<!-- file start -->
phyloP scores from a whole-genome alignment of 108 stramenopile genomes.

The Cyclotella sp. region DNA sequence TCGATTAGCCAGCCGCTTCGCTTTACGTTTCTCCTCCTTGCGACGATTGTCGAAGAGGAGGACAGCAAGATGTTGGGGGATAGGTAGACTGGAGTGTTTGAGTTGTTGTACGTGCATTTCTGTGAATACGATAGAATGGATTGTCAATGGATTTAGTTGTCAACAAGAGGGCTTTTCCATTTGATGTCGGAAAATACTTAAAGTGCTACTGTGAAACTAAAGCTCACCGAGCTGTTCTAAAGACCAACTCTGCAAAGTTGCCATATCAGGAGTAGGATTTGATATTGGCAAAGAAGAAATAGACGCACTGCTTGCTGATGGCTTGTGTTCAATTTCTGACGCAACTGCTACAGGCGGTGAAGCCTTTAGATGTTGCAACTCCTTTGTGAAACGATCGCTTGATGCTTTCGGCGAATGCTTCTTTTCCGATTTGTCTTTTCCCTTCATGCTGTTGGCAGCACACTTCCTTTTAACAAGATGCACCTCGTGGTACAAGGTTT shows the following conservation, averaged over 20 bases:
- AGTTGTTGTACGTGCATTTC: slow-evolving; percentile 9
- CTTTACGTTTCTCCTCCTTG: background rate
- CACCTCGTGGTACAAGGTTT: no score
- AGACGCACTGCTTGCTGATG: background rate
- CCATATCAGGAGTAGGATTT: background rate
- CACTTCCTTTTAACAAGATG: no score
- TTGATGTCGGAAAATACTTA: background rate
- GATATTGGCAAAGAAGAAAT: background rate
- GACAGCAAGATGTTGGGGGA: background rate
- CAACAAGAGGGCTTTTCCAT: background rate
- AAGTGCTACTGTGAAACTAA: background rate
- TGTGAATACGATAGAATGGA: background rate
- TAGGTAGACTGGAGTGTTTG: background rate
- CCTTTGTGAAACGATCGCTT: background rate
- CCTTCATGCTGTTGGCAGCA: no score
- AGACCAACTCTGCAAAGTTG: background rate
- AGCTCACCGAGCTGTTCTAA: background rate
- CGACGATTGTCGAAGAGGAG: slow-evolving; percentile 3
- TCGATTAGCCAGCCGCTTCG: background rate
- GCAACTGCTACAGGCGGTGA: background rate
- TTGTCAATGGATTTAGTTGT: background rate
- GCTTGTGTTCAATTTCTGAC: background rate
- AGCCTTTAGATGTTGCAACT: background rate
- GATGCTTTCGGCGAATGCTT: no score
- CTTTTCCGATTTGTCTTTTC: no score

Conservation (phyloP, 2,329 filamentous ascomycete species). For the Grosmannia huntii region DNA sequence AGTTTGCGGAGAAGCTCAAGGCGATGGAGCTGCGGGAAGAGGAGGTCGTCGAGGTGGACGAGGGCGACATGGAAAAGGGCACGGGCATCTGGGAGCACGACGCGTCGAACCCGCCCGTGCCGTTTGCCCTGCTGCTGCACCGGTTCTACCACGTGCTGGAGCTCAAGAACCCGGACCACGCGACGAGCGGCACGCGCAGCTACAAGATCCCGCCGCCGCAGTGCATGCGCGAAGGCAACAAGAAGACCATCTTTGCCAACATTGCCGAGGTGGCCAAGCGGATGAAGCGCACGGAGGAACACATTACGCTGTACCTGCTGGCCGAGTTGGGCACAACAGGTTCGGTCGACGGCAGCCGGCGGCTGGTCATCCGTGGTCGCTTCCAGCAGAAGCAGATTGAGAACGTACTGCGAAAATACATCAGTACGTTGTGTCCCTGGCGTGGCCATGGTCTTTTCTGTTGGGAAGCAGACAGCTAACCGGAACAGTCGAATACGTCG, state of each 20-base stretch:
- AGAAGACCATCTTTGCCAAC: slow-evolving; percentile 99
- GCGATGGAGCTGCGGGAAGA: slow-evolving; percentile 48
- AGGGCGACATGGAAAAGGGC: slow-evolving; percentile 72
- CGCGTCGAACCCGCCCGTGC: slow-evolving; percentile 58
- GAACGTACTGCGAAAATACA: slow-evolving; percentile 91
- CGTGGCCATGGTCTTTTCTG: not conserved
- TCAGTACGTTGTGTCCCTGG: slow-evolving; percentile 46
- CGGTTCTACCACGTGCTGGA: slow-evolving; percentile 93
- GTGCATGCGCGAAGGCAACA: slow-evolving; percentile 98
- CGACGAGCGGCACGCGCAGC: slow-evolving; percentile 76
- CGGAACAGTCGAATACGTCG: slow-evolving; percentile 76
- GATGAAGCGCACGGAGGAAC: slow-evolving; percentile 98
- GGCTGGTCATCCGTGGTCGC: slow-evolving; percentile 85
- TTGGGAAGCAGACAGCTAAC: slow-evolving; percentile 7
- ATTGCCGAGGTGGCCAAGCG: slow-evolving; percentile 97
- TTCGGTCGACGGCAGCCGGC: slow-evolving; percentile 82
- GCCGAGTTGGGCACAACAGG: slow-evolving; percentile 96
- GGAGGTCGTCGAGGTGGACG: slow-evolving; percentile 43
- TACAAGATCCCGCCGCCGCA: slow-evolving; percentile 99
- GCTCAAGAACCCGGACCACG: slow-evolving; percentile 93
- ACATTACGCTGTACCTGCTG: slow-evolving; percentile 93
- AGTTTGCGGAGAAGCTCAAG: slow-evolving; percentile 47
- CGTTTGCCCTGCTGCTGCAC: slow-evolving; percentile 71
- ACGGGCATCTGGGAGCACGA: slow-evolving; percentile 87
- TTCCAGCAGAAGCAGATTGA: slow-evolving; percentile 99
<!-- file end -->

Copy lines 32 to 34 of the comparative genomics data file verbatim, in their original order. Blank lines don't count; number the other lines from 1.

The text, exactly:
- CGCGTCGAACCCGCCCGTGC: slow-evolving; percentile 58
- GAACGTACTGCGAAAATACA: slow-evolving; percentile 91
- CGTGGCCATGGTCTTTTCTG: not conserved